June 23, 2011, 6:00 am

When Buying a Home is the Best Option

by: MD    Category: Properties
email this postEmail This Post Print This PostPrint This Post Post a CommentPost a Comment

The other day I released my first manual on deciding if you should buy or rent a home post-college. Why the need for this? I feel that young professionals are often misguided when it comes to the idea of home ownership. There are too many myths that exist when it comes to both renting and owning. Owning is often viewed as the best investment you can make. On the other hand, renting is seen as “throwing money away.” I put up a bunch of guest posts this week on the decision to see if you should buy a home or rent one in your 20s. Today I wanted to take the side of home ownership.

Let’s look at when buying a home is a better option over choosing to rent a place out:

You plan on settling down.

If you’re ready to settle down with your career and with life, a home can give you the stability that you need. Renting provides a great sense of flexibility. If you want flexibility, then renting is probably in your best interest. When you’re ready to settle down, a home purchase can help you get grounded. If you’ve found work in the career/company of your choice, you also might be ready to settle down. There are many instances where you can find yourself planning to settle down. I recommend a first home purchase at this point.

You’re starting a family.

This is the most common instance where we find ourselves settling down. For those of you with a baby on the way or looking to start a family in the short term future, you may want to purchase a home in a community where you would want to raise your kids. Right before I was born, my parents purchased the home that I lived in for 22 years. Starting a family can be the perfect excuse to look into that spacey home in that calm community.

You know where you want to live.

The problem with many young professionals is that a primary residence is often viewed as an investment. The problem with this thinking is that real estate is not the greatest investment. Aside from all of the taxes and expenses that go along with home ownership, you still need to hope that your home appreciates in value. You must also factor in the rate of inflation. Buying a home for the sake of a “great investment” isn’t the best option. If you want to settle down and you know exactly where you want to live for the long term future, you’re ready to buy your first home.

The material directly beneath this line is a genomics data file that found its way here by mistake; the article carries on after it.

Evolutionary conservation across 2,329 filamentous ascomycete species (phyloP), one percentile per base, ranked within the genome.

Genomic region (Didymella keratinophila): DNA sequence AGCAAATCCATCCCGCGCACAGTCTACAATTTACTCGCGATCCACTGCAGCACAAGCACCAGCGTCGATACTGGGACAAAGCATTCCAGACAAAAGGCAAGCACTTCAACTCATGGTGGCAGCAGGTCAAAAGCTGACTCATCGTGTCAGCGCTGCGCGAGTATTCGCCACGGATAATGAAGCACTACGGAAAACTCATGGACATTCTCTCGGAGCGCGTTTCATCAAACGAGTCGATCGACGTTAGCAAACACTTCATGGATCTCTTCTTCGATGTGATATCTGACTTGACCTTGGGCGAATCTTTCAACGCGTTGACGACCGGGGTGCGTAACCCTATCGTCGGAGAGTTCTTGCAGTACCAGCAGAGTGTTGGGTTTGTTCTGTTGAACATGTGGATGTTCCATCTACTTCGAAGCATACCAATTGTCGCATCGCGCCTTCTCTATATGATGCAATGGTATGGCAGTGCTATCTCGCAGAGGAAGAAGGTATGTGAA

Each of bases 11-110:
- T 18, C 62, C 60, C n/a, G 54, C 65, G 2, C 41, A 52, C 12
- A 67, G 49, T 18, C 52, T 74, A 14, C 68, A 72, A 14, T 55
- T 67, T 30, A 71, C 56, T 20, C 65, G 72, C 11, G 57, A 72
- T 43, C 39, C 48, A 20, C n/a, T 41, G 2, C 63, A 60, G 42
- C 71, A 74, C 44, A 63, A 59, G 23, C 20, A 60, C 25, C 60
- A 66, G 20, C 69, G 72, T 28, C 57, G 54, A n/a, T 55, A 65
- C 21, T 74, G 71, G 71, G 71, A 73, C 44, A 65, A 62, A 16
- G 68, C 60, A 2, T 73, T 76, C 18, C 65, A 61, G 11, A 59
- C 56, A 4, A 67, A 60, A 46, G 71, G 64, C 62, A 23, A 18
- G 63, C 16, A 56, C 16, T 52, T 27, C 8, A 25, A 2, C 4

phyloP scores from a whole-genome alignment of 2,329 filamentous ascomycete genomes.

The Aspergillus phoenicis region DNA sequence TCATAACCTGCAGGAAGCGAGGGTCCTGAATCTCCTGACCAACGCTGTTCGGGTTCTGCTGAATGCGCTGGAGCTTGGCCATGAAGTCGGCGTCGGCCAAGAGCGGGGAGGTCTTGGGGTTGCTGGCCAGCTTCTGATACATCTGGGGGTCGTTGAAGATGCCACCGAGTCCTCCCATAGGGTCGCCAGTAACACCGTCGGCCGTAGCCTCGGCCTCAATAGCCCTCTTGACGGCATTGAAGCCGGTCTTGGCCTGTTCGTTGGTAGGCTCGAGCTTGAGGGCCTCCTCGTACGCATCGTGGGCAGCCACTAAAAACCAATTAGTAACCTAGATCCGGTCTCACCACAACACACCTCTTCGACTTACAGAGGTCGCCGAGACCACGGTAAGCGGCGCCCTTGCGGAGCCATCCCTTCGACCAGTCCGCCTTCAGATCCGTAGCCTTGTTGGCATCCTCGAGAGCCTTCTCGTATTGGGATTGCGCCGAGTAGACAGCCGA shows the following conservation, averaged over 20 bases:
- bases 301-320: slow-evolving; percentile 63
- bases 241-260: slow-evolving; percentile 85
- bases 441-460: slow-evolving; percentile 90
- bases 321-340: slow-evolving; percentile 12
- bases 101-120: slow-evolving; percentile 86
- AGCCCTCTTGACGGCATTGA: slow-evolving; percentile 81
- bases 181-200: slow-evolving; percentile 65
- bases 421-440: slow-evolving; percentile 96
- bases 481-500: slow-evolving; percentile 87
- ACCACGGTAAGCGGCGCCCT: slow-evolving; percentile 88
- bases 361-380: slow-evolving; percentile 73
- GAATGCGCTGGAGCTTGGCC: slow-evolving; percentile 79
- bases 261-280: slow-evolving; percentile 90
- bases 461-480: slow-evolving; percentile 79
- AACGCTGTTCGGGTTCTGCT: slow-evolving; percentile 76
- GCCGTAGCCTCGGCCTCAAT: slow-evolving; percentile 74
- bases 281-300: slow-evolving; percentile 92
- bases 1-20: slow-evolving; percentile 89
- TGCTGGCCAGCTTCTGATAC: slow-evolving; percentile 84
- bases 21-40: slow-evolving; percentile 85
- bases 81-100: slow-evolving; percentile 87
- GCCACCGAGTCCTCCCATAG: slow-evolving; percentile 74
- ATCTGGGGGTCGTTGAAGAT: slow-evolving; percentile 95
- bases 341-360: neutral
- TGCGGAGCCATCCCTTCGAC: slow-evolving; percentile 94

Looking for responsibility.

As strange as it sounds, many of us young people find it a challenge to save money for no reason. Saving money without an end goal can get either really boring or you might just spend the money on random purchases that come up along the way. I don’t want to say that a home is a “forced savings tool,” but it’s a great reason for many of us to start saving up money.

A certain sense of pride comes along with owning your own place. You’ll find yourself taking pride in the presentation of your place and the responsibility that goes along with maintaining a home. Buying your own place can fill that gap that you feel as a 20-something living at home with no real responsibilities.

You plan on renting out space.

I’ve noticed that a few acquaintances have bought a home so that they can rent out a portion of the space while building their equity. The idea here is that you own the place, live in one of the units, and rent out the rest of the place. I see this as a great opportunity for a young couple looking to get their life started. You purchase a home and get a taste of life as a landlord in case you ever planning on buying a rental property.

If you rent out a space, don’t forget to remind your tenants to purchase renters insurance so that they’re protected in the event that something were to happen.